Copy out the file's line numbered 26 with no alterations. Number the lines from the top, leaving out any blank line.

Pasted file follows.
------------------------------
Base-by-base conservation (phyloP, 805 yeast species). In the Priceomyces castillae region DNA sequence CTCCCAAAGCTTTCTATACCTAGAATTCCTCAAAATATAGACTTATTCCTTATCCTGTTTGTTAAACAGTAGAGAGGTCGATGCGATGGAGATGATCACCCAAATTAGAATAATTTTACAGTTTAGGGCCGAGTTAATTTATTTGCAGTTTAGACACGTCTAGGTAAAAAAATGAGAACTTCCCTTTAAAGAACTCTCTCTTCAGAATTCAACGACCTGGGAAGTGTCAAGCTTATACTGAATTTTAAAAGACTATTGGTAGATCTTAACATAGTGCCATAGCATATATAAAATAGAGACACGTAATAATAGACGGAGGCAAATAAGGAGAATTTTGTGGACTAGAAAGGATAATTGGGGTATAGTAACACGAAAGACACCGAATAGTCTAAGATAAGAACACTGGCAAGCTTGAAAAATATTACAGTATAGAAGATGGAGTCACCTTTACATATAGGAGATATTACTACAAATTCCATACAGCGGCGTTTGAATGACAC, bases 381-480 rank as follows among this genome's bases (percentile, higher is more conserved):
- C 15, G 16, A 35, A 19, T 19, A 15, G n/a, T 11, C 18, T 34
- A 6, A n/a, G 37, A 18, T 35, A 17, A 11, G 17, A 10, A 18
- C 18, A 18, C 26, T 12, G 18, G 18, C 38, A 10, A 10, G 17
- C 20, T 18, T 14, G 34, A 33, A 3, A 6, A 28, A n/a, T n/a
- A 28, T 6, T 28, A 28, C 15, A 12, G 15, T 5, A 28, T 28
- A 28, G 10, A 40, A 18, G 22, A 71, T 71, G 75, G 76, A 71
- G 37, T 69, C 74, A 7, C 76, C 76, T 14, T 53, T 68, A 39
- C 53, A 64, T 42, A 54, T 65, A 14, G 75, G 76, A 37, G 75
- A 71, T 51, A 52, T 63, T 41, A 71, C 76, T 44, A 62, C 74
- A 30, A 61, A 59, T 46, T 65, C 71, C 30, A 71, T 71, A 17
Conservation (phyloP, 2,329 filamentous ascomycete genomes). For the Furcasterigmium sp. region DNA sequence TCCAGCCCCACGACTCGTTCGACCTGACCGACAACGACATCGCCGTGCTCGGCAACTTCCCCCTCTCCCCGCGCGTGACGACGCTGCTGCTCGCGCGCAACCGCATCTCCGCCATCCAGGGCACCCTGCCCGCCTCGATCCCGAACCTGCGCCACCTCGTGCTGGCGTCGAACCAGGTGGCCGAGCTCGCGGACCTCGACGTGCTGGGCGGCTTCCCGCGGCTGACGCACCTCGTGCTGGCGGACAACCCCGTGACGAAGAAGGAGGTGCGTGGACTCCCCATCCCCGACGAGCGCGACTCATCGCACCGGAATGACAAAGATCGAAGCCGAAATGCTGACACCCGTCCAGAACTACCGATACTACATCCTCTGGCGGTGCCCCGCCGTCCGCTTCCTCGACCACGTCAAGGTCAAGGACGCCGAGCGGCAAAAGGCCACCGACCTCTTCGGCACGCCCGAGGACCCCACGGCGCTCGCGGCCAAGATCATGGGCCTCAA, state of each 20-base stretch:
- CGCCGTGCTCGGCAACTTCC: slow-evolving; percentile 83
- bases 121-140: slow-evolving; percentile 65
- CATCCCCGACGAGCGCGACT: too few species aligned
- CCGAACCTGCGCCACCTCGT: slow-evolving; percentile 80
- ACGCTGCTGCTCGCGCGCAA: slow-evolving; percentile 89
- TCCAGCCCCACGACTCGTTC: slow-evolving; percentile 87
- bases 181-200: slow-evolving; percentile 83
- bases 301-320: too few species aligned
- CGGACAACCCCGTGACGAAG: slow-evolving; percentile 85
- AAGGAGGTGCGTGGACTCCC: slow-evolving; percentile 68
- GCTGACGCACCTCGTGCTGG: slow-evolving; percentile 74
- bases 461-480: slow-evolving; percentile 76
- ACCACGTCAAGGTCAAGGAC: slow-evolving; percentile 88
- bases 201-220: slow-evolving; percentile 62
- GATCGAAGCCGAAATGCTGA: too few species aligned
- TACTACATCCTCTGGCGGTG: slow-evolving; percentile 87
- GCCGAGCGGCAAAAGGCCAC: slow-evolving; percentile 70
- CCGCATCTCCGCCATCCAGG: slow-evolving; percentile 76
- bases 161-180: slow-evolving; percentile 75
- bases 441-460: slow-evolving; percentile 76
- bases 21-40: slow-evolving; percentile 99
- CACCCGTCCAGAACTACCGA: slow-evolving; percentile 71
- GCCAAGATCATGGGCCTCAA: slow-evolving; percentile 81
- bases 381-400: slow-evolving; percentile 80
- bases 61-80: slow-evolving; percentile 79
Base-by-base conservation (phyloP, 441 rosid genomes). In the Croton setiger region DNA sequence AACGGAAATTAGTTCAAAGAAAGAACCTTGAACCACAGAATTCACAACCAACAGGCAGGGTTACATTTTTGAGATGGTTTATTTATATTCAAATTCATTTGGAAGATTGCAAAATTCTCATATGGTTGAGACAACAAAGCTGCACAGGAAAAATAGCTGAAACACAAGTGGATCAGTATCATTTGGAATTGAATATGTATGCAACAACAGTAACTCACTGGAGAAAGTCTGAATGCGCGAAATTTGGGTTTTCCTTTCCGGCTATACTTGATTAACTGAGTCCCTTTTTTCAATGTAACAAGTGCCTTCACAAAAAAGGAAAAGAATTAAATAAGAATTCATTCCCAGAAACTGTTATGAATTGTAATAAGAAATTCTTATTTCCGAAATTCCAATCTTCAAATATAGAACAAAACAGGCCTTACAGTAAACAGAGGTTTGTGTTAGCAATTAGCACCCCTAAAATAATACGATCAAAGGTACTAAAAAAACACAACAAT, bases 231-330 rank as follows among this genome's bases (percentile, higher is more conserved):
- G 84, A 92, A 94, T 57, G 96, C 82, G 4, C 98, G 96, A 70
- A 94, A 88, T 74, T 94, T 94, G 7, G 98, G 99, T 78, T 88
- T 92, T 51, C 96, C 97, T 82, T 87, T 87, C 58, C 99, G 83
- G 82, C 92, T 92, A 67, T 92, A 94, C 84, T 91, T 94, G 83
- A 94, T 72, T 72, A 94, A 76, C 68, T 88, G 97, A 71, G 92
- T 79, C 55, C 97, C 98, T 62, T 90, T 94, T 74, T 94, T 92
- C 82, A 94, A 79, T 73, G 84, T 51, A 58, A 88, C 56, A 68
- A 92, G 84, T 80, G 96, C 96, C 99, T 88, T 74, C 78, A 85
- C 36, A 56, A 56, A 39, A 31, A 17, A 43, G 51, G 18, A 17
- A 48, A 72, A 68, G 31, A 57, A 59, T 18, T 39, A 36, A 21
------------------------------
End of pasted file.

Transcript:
- bases 201-220: slow-evolving; percentile 62